Annie Fox's Blog...

Thoughts about teens, tweens, parenting and this adventure of living on Earth in the 21st century.

Annie Fox, M.Ed., is an internationally respected parenting expert, award-winning author, and a trusted online adviser for tweens and teens.

From Harold and the Purple Crayon to Caine’s Arcade

June 13, 2014

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Imagination inspiration

In 1955, when Harold and the Purple Crayon was first published, lots of kids (including me and my brothers) sat too long on their fannies in front of the television set. Maybe author Crockett Johnson had some TV addicted kids of his own. So he wrote a story about a little boy who creates a big adventure using only an oversized crayon and his imagination? 1950′s parents made it a best seller, hoping it would inspire their kids to unplug from the screen and be creative! The book is still in print and 21st century parents are still hoping the same.

Summer should give kids a break from prescribed learning and an invitation to use their imagination. Instead, they often settle into a predictable routine of screen time. As an app developer I know there are loads of creative apps for kids, but often the most creative playtime involves no tech. Ask Harold and his 21st century real-life counterpart… Caine.

Cardboard+Imagination= Infinite possibilities+FUN

Cardboard+Imagination= Infinite possibilities+FUN

A couple of summers ago Caine went to work each day with his dad who owns a used auto parts shop in East Los Angeles. There wasn’t much for Caine to do, but there were plenty of cardboard boxes. So Caine decided to use his imagination and his hands to create his own fun. Watch Caine’s Arcade with your kids (a 10 minute film) and check out my Family Confidential podcast this week: Imagination Rocks and learn about the Global Cardboard Challenge.  Then talk about how your family can make this your most creative summer ever.

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Self-respect: The anti-bullying drug

July 14, 2012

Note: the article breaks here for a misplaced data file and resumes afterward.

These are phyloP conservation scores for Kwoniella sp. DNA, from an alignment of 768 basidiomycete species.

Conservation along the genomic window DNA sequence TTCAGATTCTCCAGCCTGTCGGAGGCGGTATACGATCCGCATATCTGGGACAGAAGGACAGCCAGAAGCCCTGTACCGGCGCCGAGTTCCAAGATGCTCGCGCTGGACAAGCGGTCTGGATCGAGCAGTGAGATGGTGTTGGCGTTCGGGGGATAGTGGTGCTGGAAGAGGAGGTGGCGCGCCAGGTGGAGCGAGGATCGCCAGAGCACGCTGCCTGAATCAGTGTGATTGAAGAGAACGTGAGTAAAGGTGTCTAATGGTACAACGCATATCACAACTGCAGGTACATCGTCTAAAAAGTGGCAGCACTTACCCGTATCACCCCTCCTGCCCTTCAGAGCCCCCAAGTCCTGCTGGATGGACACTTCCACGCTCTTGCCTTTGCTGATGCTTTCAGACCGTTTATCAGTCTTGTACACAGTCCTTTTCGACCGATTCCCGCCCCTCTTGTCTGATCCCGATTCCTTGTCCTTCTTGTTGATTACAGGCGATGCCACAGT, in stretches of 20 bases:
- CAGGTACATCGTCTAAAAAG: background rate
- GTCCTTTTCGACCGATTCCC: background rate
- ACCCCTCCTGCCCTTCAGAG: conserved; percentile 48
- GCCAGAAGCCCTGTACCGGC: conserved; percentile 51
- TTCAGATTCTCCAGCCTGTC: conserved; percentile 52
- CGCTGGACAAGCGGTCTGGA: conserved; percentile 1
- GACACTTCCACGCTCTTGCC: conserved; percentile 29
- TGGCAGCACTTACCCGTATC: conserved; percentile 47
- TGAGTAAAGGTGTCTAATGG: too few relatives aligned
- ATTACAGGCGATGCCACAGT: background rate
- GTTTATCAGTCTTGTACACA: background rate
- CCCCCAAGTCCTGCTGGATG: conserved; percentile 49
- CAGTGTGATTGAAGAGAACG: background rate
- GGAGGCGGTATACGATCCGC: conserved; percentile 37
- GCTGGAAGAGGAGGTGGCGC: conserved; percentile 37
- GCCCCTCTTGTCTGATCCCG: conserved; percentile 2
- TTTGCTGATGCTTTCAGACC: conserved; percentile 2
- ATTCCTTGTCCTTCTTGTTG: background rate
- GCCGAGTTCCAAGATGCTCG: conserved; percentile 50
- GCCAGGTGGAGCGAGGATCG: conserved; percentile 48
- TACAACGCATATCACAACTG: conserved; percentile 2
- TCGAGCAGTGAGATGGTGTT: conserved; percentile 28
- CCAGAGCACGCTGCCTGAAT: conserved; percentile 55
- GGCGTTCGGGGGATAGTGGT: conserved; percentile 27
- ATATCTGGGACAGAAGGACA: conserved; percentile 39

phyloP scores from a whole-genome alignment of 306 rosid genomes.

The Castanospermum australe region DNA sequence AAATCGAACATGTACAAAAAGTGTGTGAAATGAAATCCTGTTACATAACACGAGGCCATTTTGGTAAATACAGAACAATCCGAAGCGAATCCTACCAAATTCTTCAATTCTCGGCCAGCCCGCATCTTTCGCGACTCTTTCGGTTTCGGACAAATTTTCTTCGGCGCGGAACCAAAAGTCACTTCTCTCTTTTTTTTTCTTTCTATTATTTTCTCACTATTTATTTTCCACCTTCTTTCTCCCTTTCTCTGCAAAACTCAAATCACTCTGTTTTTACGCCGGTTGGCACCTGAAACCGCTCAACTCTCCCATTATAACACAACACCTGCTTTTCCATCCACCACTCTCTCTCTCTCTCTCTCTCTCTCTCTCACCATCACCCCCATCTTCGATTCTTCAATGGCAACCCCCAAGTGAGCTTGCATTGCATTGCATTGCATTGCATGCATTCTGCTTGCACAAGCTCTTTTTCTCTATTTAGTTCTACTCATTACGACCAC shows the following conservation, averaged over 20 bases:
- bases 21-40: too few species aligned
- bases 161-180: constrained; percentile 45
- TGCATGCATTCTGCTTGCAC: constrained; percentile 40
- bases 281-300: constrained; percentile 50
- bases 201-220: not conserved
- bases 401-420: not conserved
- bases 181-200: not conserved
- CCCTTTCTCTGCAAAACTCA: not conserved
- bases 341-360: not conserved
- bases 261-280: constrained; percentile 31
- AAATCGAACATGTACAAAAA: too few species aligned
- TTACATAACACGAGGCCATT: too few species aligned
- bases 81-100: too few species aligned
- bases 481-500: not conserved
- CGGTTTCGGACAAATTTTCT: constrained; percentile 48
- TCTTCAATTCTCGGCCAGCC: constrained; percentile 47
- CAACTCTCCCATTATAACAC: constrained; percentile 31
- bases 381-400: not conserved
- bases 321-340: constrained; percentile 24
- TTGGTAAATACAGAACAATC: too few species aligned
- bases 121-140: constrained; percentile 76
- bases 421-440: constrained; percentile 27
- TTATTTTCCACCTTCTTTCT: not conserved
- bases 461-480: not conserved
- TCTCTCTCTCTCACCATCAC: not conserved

Here’s the final installment of this ‘expert’s‘ 4-part Bing Summer of Doing series. (Bing’s got lots of cool stuff happening through Sunday, but since the word of the week is Giving, tomorrow David and I are doing the AIDS WALK SF, so no blog from me. If you’ve missed anything I’ve served up on this shift, check out the blogs from Monday (Giving), Wednesday (Unplugging)  and Friday (Urban Gardening). Today we’re talking Anti-bullying, so let’s get at it.

Bing Summer of Doing - Be nice, do nice

When stuff comes up between real friends, they show how much they value the friendship by working things out. That can be especially hard when Friend A crosses the line (knowingly or un) and Friend B is upset. But with real friends it’s worth the effort it takes to talk and listen and understand each other’s point of view.

Friendships get damaged when stuff that needs to be said is left unsaid. Unexpressed emotions don’t just fade away. Often they work like acid, silently eating away at a relationship’s foundation. We start doubting our friend’s intentions. We look for evidence to reinforce our doubts while demanding reassurances that our doubts are ungrounded. We talk about the friend instead of talking to him/her. If you’re beyond middle school, you know this crap never helps. It only makes things worse.

Kids with the stickiest peer relationship issues are 6th and 7th graders. Their interpersonal challenges have become increasingly complex. Unfortunately, their ability to resolve conflicts in their multi-tiered friendship doesn’t match the challenges they face. And so it goes in the 21st century. We communicate with more people, but the way we do it, through texting, chatting and tweeting, increases the likelihood of miscommunication, which leads to hurt, jealousy, betrayal, retaliation, AKA social garbage. Unless we learn to effectively resolve conflicts with the folks we like, we’re not going to be able to stand up for ourselves with truly aggressive people, i.e., bullies.

The following question was asked of me by a 6th grader:

What do you do if your friend is bullying you and you don’t want to hurt them?

Sounds like you’re getting hurt by a friend but aren’t willing to stand up for yourself. You’ve got to learn to be your own best friend. That means acting like you deserve to be treated with respect. This new self-respecting attitude won’t guarantee respect from others, but it does mean that when people treat you badly, you  let them know it’s not OK.

You say you’re being hurt but you don’t want to “hurt” your friend by telling him/her to cut it out. I understand your hesitation. Nobody likes to be told that they’re out of line. Your friend might get mad at you and that’s never pleasant. S/he might say, “I don’t know what you’re talking about.” In which case you’re left feeling confused and embarrassed. Your friend might even accuse you of trying to “ruin” the friendship and may turn other friends against you. OR… s/he might stop and think about what you’ve just said and make some positive changes. That would be a good thing, right? But when we stay silent about things that are bothering us, the person who is ‘bullying’ continues to bully. Things usually just stay the same or get worse. But when we’re brave enough to risk standing up for ourselves (or for others who are being mistreated) we open the door for change.